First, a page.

We can all relate to logging onto our email account to find a ton of new messages, some even from the same sender. It’s happened to all of us while we’re commuting or taking a coffee break. In 2022, email marketing is still an incredibly effective way of reaching your customers, as long as you follow email frequency best practices!
Spamming customers with one email after another is annoying and counterproductive. Rather than clicking through to your site, your customer is much more likely to click the unsubscribe button. Email marketing is a matter of getting the balance right – and we’ve put together the following guide to help you entice your customers and avoid the digital equivalent of a restraining order.
Improve email frequency best practices with a decent proposal
First, you need to look at your proposition to the customer, and what you promised when they signed up. If your sign up promised a daily email or newsletter, then that’s what you should deliver. No more, no less. If your customer is expecting one email a day and that’s what they receive, there’s a good chance of them opening it. Maybe you notice a dip in open rates, in which case, it may be a good idea to give the emails a break for a day or two in order to reboot customer interest.
Do away with the waffle
Email marketing is all about the content. It needs to be interesting and relevant enough to keep your customers interested. Avoid emailing when you have nothing to say, and try to stick to customer-focused standards with genuine news and actual offers. Not only will thoughtful, new content keep your customer away from the unsubscribe button, but will also encourage engagement. In terms of email frequency best practices, it’s much better to lower the email frequency of your emailing than to regurgitate old or boring content.
Email frequency best practices with Great expectations
You need to make sure that your email marketing strategy focuses on providing quality content that is better than what your competitors are offering. By sourcing, developing and delivering great content, you can instill in your customers an expectation and anticipation which leads to a higher rate of satisfaction. Again, one good quality email every few days is infinitely better than one or two poor ones every day.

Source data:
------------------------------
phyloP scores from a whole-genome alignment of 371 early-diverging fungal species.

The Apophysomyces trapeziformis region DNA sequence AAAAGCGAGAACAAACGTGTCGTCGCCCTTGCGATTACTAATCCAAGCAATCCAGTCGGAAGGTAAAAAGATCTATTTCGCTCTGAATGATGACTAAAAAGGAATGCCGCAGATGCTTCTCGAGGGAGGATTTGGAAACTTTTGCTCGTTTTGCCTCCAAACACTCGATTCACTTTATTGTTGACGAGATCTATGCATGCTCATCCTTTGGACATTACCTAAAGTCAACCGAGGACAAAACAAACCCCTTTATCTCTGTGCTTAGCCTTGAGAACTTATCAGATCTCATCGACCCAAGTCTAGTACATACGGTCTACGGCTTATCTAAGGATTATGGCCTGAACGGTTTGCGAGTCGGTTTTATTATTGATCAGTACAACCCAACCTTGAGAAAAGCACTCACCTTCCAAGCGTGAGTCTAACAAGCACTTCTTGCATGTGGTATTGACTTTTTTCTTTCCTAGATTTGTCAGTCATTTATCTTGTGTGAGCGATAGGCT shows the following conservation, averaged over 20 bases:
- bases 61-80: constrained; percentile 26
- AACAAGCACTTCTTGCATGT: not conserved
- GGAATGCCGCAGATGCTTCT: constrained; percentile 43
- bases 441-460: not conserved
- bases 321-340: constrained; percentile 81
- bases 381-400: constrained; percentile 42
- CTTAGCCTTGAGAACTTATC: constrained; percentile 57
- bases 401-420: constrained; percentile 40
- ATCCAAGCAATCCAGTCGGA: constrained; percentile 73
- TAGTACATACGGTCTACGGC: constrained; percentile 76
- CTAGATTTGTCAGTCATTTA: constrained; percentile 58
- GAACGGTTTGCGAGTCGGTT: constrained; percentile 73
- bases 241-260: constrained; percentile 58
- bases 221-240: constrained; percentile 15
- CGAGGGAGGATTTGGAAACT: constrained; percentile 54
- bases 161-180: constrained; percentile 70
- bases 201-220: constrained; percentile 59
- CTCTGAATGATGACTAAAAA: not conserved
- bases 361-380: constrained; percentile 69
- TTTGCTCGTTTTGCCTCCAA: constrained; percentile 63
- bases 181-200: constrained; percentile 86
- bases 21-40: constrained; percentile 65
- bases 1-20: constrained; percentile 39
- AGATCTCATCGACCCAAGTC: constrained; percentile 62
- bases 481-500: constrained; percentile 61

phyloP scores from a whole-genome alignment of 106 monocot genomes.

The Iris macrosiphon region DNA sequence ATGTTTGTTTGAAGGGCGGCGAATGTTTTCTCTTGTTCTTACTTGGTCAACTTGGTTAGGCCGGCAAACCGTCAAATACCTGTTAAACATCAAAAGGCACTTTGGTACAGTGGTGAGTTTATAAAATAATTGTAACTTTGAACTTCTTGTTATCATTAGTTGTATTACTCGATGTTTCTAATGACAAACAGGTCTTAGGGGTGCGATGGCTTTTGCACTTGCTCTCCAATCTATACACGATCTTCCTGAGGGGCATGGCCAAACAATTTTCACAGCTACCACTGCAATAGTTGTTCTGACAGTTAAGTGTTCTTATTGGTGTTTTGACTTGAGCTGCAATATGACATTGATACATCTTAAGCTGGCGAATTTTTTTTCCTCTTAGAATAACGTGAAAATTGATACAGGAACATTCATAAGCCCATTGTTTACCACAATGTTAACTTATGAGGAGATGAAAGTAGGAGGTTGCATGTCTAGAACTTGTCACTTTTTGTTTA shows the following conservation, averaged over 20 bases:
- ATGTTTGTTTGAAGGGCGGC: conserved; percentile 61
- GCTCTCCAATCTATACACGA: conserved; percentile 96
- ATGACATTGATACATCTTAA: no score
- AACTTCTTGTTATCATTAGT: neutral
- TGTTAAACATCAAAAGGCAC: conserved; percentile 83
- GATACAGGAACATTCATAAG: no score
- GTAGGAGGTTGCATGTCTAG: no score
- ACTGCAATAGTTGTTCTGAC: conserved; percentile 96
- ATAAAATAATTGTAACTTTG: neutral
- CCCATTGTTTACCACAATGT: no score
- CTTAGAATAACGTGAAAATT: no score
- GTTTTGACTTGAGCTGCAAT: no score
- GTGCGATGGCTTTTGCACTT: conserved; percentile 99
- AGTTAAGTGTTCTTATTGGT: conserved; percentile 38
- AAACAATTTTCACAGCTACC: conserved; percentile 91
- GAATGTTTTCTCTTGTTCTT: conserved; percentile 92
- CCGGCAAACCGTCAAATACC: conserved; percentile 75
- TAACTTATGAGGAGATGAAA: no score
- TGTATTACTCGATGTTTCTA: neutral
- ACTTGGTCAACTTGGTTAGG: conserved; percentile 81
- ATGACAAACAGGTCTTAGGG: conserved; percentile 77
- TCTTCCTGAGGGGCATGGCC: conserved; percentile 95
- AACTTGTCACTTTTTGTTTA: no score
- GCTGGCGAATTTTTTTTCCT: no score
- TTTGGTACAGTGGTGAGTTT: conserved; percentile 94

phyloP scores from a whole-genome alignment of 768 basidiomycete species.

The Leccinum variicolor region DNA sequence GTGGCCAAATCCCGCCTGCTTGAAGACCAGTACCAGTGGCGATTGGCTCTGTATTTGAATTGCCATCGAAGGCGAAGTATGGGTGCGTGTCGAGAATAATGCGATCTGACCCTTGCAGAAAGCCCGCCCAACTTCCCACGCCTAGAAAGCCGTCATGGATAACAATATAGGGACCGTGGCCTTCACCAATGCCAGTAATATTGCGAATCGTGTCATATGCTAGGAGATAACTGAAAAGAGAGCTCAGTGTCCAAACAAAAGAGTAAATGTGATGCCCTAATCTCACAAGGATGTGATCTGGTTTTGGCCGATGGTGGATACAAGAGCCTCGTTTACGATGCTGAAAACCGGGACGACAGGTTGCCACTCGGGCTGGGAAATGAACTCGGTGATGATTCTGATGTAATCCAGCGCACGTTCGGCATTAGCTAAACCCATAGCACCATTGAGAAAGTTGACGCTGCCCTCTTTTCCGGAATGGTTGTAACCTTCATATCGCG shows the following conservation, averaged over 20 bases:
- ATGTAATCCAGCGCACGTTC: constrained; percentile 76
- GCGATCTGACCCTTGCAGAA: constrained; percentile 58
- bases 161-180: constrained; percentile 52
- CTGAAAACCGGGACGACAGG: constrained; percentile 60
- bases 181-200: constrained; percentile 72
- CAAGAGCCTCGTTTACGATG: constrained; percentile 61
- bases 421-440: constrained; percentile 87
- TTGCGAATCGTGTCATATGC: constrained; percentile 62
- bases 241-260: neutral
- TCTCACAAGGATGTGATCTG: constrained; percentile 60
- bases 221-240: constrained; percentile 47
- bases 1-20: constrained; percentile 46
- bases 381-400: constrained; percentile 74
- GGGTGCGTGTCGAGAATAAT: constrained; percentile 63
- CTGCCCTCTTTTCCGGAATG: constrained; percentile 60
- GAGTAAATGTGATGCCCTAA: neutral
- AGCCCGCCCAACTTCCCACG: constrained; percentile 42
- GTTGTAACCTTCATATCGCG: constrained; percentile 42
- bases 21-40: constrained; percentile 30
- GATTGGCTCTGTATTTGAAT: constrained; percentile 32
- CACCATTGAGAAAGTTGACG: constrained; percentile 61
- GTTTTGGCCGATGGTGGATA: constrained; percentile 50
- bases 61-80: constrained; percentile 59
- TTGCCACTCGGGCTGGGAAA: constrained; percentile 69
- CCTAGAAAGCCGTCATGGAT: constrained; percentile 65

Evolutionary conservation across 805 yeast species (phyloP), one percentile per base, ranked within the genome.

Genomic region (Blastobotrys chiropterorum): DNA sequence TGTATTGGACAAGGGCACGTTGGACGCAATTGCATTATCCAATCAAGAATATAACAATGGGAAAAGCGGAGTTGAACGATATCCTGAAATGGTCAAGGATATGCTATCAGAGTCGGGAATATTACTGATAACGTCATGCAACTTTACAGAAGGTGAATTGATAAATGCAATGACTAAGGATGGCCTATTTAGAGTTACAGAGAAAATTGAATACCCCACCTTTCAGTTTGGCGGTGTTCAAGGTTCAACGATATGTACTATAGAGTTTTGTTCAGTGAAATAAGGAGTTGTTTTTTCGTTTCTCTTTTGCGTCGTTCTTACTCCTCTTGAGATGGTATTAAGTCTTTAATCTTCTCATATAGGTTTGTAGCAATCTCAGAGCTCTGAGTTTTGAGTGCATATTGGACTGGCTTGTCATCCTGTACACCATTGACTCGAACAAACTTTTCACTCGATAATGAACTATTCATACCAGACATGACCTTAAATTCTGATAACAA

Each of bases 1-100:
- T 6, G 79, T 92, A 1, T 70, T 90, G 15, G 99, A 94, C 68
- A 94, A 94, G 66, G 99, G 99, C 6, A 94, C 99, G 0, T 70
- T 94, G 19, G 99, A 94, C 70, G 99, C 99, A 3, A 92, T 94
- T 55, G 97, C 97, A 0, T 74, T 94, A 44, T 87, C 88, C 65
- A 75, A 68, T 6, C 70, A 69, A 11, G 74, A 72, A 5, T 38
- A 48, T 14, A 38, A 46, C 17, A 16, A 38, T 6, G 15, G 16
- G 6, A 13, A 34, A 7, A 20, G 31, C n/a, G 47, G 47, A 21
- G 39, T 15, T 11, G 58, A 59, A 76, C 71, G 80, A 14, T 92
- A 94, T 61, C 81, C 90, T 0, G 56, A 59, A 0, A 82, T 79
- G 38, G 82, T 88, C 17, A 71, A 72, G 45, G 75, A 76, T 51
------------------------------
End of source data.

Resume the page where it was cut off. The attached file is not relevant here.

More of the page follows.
Who do you think you’re talking to?
Regardless of email frequency best practices, getting to know your customer is a vital aspect of figuring out the frequency of your email marketing. Demographics are key here, as your relationship with customers in different countries and cultures can be important. For example, consumers in China have a fairly high tolerance for high frequency emails, much more so that in other territories. So it’s likely that email frequency best practices are different there. Once again, this is all about, you’ve guessed it, content. If your business operates in a niche market, your customers may well be delighted to hear from you several times a day if you’re sharing interesting content. If you’re taking a random approach with a bunch of sales messages, you stand a good chance of harming your relationship with the customer in terms of engagement and interaction.
Knowing when to shut up
Keeping to a fixed schedule for sending emails may be tempting if you have something important to say. We’ll let you into a secret; your customer won’t actually mind if your emails arrive in a more random manner, just as long as the content is interesting. Although marketing is cycle based, you need to build in some flexibility. You’re not sending out bank statements, you’re creating quality content in order to build a relationship
For your email marketing strategy, good number crunching is half of the battle. Performance tracking, performance scoring and preference management numbers can all help you figure out what your customer wants from you. By choosing the right tools and campaign management strategies, you can learn to target the right customer with the right message more frequently.
Your goal is to get your customer to open your emails and engage with them. As a bonus, you’re looking to reach a point where a customer actively looks forward to receiving your mails – which means no stalking, no spamming and no repetition; just good, thoughtful content.